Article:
DIARY – NEWBURY – SATURDAY 29 NOVEMBER 2008
Hennessy Gold Cup Day
I purchased a ticket for Hennessy Gold Cup day at Newbury two or three weeks prior to the fixture. Choc didn’t have a ride in the feature race, but he did have 5 rides scheduled on the day, all for Alan King.
Having driven down to Kempton Park on Wednesday, I needed to fill my car with petrol, and as I was due to stay overnight at my friend Denise’s house in Caversham, I popped into M & S to buy a tin of biscuits and a bottle of wine. I also decided to take a quick look at their shoe section (but they didn’t have the style I wanted in size 8 in black) but I purchased two belts and a purple top. I’d set out for the petrol station at 07:55, returning at 08:45, ate breakfast and changed into my ‘racing’ attire.
It was 09:30 when I set out for Newbury. My route took me via the M25, M40, A404, and M4 to Junction 13. As it was before 11:00 when I drove south from the Motorway junction, the traffic into Newbury was free moving, but ‘ordinary’ race day traffic was then diverted eastwards along the A4, down through the industrial estate, under the railway line, along the golf course drive to the racecourse car park. It was probably 11:15 when I parked.
I walked around to the gate to have my ticket scanned at the nearest Grandstand entrance. I took a look around, noticed the Weighing Room, which is situated under the Premier Stand, and then went to the Parade Ring to listen to the Tipsters views on the best bets for the day. Luke Harvey was one of the tipsters.
During the afternoon I saw John Francome, Jonathan Neesom, Nick Luck, Alistair Down, Tanya from Channel 4 Racing, Lord (Andrew) Lloyd Webber, Lady Lloyd Webber (Madeleine Gurdon as was), Harry Finlay, and Lady Gabriella Windsor.
Prior to the first race, the local drag hounds were displayed in the Parade Ring. Throughout the day, Alan King’s horses were saddled in the enclosed loose boxes. Choc’s limp is becoming less pronounced each day, so that is a very good sign.
Harry Finlay sponsored the first race, which was to publicise retired greyhounds as pets. Tanya from Channel 4 Racing also spoke to the announcer before the race began, as she owns a retired greyhound (or two). Choc’s first ride of the day was in this race, a Novices’ Hurdle, aboard Norman the Great. Once the horses had exited the paddock, I went over to the rails to watch the race. He was in touch, made headway to chase leaders 3 out, then driven but made no impression from 2 out, finishing a moderate 3rd. Throughout the day I returned to the Winners’ Enclosure to watch the horses come back in, the unplaced horses being unsaddled in the paddock too.
Choc didn’t get very far on his second ride, Sharajan, when the blinkered runner fell at the first fence, the last down the back straight, as did another of his rivals, Turbulance. However, both he and Nick Scholfield were picked up by Landrover and driven back across the course to the vicinity of the winning post, Choc crossing over to speak to Alan at the entrance to the slipway. The loose horses continued to gallop around and completed the course. Mister Potter fell two out, and Apocal at the last, both when very tired, and the green screens were erected around each horse. I think I heard cheers as I walked back to the Parade Ring, so I presume that one or both of the animals were okay. Once Sharajan had been caught and lead back to the paddock, Alan removed the saddle to take it back to the Weighing Room in preparation for Choc to weigh out for his next ride.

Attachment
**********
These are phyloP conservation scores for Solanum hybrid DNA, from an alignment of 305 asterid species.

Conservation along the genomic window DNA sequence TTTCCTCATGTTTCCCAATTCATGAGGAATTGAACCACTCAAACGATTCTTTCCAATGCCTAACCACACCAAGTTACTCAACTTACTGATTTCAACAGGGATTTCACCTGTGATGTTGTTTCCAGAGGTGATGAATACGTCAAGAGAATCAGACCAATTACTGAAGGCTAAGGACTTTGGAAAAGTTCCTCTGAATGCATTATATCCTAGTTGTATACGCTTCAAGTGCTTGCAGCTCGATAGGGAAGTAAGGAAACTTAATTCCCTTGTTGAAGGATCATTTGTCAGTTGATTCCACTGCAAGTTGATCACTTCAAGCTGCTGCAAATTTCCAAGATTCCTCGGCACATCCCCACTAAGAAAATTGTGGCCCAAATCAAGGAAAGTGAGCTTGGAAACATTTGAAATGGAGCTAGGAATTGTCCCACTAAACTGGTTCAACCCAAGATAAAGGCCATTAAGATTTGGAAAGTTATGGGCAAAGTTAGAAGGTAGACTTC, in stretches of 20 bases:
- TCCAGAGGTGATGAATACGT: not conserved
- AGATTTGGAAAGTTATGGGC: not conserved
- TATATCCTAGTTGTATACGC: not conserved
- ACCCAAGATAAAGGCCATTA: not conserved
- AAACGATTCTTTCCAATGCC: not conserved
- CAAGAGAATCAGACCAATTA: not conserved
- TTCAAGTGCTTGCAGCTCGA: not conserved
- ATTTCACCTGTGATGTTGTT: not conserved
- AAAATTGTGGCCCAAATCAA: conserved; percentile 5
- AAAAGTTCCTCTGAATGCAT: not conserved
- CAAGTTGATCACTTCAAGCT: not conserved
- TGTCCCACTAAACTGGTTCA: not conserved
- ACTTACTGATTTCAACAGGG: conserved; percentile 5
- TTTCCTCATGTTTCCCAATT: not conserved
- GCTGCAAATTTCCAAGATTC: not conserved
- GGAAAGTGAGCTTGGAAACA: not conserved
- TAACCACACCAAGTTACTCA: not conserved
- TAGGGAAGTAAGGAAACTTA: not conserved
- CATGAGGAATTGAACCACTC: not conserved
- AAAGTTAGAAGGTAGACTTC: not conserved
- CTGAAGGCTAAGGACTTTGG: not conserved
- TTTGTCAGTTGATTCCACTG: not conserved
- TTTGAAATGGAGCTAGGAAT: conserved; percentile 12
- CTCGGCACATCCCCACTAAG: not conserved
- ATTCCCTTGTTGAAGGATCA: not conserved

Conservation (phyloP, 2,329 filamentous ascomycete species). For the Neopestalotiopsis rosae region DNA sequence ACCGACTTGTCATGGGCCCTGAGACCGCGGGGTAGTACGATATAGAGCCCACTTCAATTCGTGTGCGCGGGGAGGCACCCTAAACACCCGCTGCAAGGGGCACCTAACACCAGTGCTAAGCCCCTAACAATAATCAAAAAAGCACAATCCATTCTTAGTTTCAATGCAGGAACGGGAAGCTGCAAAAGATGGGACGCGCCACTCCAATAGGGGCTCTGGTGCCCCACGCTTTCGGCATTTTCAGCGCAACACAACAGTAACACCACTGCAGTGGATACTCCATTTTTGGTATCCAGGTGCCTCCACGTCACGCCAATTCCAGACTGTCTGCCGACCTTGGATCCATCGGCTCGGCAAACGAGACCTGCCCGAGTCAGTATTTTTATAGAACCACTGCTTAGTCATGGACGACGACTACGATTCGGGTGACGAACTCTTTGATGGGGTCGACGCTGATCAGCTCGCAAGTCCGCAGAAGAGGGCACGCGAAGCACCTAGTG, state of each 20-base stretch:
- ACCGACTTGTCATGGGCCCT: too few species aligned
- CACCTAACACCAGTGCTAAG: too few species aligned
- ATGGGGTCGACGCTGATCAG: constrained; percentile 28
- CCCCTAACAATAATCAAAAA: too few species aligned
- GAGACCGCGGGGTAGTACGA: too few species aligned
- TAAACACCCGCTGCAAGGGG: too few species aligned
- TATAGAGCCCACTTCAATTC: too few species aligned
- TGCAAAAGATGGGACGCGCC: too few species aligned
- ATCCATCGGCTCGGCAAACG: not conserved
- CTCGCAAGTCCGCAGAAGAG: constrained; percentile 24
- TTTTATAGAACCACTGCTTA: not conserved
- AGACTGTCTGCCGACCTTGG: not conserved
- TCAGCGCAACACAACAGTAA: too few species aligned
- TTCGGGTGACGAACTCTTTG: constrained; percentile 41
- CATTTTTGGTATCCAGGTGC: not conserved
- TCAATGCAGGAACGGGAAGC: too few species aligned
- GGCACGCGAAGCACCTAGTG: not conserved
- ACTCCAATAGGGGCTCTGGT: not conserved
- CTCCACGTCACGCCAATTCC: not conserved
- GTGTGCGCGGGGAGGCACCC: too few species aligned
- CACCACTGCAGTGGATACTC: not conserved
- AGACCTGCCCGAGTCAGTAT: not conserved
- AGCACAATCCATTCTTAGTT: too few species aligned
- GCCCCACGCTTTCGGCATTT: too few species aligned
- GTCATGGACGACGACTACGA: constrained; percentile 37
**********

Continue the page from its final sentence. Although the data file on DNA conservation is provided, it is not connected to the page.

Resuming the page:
Choc wasn’t riding in the 3rd race of the day, which I watched from the Grandstand. He rode in the next, a Long Distance Hurdle, aboard Blazing Bailey. The horse chased the leaders, being driven along approaching 3 out, but blundered and weakened at the next, he also hit the last and finished the race in 4th place.
The 5th race of the day was the Hennessy Gold Cup, which was won by Tom Scudamore aboard the David Pipe trained Madison Du Berlais. His father, Peter Scudamore, had won the race 20 years ago, aboard Strands of Gold.
Choc 4th ride of the day was aboard Pur De Sivola in a Handicap Chase. However he was always towards the rear, became tailed off and was pulled up before the last fence. So on this occasion he unsaddled in the main paddock area.
Choc’s final ride was aboard Squadron, who I’d seen run at Cheltenham on 16th November when ridden by Christian Williams. Choc raced in mid-division, made headway but hit 3 out, was driven and had every chance 2 out, but weakened between the last 2 to finish in 5th place. When Choc exited the paddock after unsaddling, he was waylaid by autograph and photograph hunters, but eventually reached the Weighing Room.
I returned to my car, but my fingers were so frozen that I had difficulty operating my key fob to unlock the car doors! I took off my coat and scarf, drank some black coffee, mindful of my two ‘dozy’ incidents in recent weeks. I also opened a packet pretzel sticks to eat - I currently find these strangely addictive! It was then time to set off to see my friend Denise, in Caversham. I exited via the same route as I’d reached the car park, but it took until around 17:00 to reach the A4, traffic being at a standstill for 15 to 20 minutes at a time.
I decided to go back via Thatcham and join the M4 at the Reading West Junction 12, driving around to Reading East Junction 10, then drove through Sonning, over the narrow bridge across the Thames and back up Henley Road to Den’s. It was 17:50 by the time I rang her door-bell.
Den, her husband Terry and I went to Wetherspoons in Caversham for our evening meal, and I stayed overnight, leaving their house at 10:45 to drive home to Hertfordshire, in time to watch Choc’s Sunday rides at Leicester.